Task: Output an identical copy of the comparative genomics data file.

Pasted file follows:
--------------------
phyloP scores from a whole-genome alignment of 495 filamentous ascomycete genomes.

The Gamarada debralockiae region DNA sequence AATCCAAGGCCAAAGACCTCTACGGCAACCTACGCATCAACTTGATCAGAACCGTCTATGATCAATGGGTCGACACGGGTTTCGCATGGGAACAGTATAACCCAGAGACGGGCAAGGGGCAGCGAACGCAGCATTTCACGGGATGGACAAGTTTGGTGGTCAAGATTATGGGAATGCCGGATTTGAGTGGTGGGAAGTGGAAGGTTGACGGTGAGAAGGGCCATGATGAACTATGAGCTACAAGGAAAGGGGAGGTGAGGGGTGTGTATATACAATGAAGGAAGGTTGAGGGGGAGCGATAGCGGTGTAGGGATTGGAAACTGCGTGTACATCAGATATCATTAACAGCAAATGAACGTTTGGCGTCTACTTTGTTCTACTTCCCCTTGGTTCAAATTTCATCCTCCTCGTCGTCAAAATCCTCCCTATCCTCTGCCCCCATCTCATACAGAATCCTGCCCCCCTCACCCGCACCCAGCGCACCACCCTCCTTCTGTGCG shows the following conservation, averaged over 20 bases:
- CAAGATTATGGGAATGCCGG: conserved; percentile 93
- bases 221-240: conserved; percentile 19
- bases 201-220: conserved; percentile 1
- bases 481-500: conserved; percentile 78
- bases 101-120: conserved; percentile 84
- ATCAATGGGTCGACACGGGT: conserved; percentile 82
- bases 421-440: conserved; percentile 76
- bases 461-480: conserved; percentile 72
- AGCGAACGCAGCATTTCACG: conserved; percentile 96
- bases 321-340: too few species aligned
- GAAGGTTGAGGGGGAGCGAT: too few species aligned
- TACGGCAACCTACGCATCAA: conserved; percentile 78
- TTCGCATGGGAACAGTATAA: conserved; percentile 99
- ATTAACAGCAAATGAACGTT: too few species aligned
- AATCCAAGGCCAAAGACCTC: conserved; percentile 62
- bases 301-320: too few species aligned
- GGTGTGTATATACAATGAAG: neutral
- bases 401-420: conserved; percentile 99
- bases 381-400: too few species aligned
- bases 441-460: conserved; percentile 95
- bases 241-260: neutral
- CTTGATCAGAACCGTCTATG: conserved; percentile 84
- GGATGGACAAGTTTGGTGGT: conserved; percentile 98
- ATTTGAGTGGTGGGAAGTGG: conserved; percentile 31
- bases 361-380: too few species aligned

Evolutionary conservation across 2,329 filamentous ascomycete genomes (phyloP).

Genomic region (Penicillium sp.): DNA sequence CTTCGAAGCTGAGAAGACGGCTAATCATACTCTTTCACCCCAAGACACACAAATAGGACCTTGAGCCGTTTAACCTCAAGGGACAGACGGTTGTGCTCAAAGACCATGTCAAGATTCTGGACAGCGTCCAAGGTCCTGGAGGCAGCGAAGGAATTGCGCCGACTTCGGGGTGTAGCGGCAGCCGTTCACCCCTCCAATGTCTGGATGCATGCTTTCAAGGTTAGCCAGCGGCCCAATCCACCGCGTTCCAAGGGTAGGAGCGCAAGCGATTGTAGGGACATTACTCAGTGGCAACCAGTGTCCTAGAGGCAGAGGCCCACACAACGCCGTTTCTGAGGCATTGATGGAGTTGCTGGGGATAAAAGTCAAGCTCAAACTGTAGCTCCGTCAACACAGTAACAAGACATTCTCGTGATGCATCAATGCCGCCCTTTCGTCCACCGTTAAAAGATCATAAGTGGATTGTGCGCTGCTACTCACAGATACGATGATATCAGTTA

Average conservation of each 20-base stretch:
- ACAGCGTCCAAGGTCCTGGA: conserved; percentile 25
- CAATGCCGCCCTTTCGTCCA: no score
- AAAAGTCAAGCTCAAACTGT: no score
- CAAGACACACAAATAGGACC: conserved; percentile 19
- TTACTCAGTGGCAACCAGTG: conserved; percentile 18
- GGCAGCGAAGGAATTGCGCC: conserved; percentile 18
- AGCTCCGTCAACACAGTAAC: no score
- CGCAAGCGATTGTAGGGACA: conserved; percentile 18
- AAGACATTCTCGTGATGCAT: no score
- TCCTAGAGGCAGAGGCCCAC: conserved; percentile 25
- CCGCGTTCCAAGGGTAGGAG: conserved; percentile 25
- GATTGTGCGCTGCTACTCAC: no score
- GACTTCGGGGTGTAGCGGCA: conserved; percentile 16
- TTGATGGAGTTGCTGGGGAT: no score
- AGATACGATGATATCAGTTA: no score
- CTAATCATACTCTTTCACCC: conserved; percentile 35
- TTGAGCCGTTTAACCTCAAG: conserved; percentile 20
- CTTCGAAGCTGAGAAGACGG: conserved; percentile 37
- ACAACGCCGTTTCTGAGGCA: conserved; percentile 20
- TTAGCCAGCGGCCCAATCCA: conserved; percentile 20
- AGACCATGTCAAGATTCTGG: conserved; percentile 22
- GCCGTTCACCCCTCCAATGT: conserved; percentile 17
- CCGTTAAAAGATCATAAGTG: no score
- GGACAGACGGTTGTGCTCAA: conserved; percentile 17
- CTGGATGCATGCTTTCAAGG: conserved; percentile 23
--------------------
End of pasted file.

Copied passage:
phyloP scores from a whole-genome alignment of 495 filamentous ascomycete genomes.

The Gamarada debralockiae region DNA sequence AATCCAAGGCCAAAGACCTCTACGGCAACCTACGCATCAACTTGATCAGAACCGTCTATGATCAATGGGTCGACACGGGTTTCGCATGGGAACAGTATAACCCAGAGACGGGCAAGGGGCAGCGAACGCAGCATTTCACGGGATGGACAAGTTTGGTGGTCAAGATTATGGGAATGCCGGATTTGAGTGGTGGGAAGTGGAAGGTTGACGGTGAGAAGGGCCATGATGAACTATGAGCTACAAGGAAAGGGGAGGTGAGGGGTGTGTATATACAATGAAGGAAGGTTGAGGGGGAGCGATAGCGGTGTAGGGATTGGAAACTGCGTGTACATCAGATATCATTAACAGCAAATGAACGTTTGGCGTCTACTTTGTTCTACTTCCCCTTGGTTCAAATTTCATCCTCCTCGTCGTCAAAATCCTCCCTATCCTCTGCCCCCATCTCATACAGAATCCTGCCCCCCTCACCCGCACCCAGCGCACCACCCTCCTTCTGTGCG shows the following conservation, averaged over 20 bases:
- CAAGATTATGGGAATGCCGG: conserved; percentile 93
- bases 221-240: conserved; percentile 19
- bases 201-220: conserved; percentile 1
- bases 481-500: conserved; percentile 78
- bases 101-120: conserved; percentile 84
- ATCAATGGGTCGACACGGGT: conserved; percentile 82
- bases 421-440: conserved; percentile 76
- bases 461-480: conserved; percentile 72
- AGCGAACGCAGCATTTCACG: conserved; percentile 96
- bases 321-340: too few species aligned
- GAAGGTTGAGGGGGAGCGAT: too few species aligned
- TACGGCAACCTACGCATCAA: conserved; percentile 78
- TTCGCATGGGAACAGTATAA: conserved; percentile 99
- ATTAACAGCAAATGAACGTT: too few species aligned
- AATCCAAGGCCAAAGACCTC: conserved; percentile 62
- bases 301-320: too few species aligned
- GGTGTGTATATACAATGAAG: neutral
- bases 401-420: conserved; percentile 99
- bases 381-400: too few species aligned
- bases 441-460: conserved; percentile 95
- bases 241-260: neutral
- CTTGATCAGAACCGTCTATG: conserved; percentile 84
- GGATGGACAAGTTTGGTGGT: conserved; percentile 98
- ATTTGAGTGGTGGGAAGTGG: conserved; percentile 31
- bases 361-380: too few species aligned

Evolutionary conservation across 2,329 filamentous ascomycete genomes (phyloP).

Genomic region (Penicillium sp.): DNA sequence CTTCGAAGCTGAGAAGACGGCTAATCATACTCTTTCACCCCAAGACACACAAATAGGACCTTGAGCCGTTTAACCTCAAGGGACAGACGGTTGTGCTCAAAGACCATGTCAAGATTCTGGACAGCGTCCAAGGTCCTGGAGGCAGCGAAGGAATTGCGCCGACTTCGGGGTGTAGCGGCAGCCGTTCACCCCTCCAATGTCTGGATGCATGCTTTCAAGGTTAGCCAGCGGCCCAATCCACCGCGTTCCAAGGGTAGGAGCGCAAGCGATTGTAGGGACATTACTCAGTGGCAACCAGTGTCCTAGAGGCAGAGGCCCACACAACGCCGTTTCTGAGGCATTGATGGAGTTGCTGGGGATAAAAGTCAAGCTCAAACTGTAGCTCCGTCAACACAGTAACAAGACATTCTCGTGATGCATCAATGCCGCCCTTTCGTCCACCGTTAAAAGATCATAAGTGGATTGTGCGCTGCTACTCACAGATACGATGATATCAGTTA

Average conservation of each 20-base stretch:
- ACAGCGTCCAAGGTCCTGGA: conserved; percentile 25
- CAATGCCGCCCTTTCGTCCA: no score
- AAAAGTCAAGCTCAAACTGT: no score
- CAAGACACACAAATAGGACC: conserved; percentile 19
- TTACTCAGTGGCAACCAGTG: conserved; percentile 18
- GGCAGCGAAGGAATTGCGCC: conserved; percentile 18
- AGCTCCGTCAACACAGTAAC: no score
- CGCAAGCGATTGTAGGGACA: conserved; percentile 18
- AAGACATTCTCGTGATGCAT: no score
- TCCTAGAGGCAGAGGCCCAC: conserved; percentile 25
- CCGCGTTCCAAGGGTAGGAG: conserved; percentile 25
- GATTGTGCGCTGCTACTCAC: no score
- GACTTCGGGGTGTAGCGGCA: conserved; percentile 16
- TTGATGGAGTTGCTGGGGAT: no score
- AGATACGATGATATCAGTTA: no score
- CTAATCATACTCTTTCACCC: conserved; percentile 35
- TTGAGCCGTTTAACCTCAAG: conserved; percentile 20
- CTTCGAAGCTGAGAAGACGG: conserved; percentile 37
- ACAACGCCGTTTCTGAGGCA: conserved; percentile 20
- TTAGCCAGCGGCCCAATCCA: conserved; percentile 20
- AGACCATGTCAAGATTCTGG: conserved; percentile 22
- GCCGTTCACCCCTCCAATGT: conserved; percentile 17
- CCGTTAAAAGATCATAAGTG: no score
- GGACAGACGGTTGTGCTCAA: conserved; percentile 17
- CTGGATGCATGCTTTCAAGG: conserved; percentile 23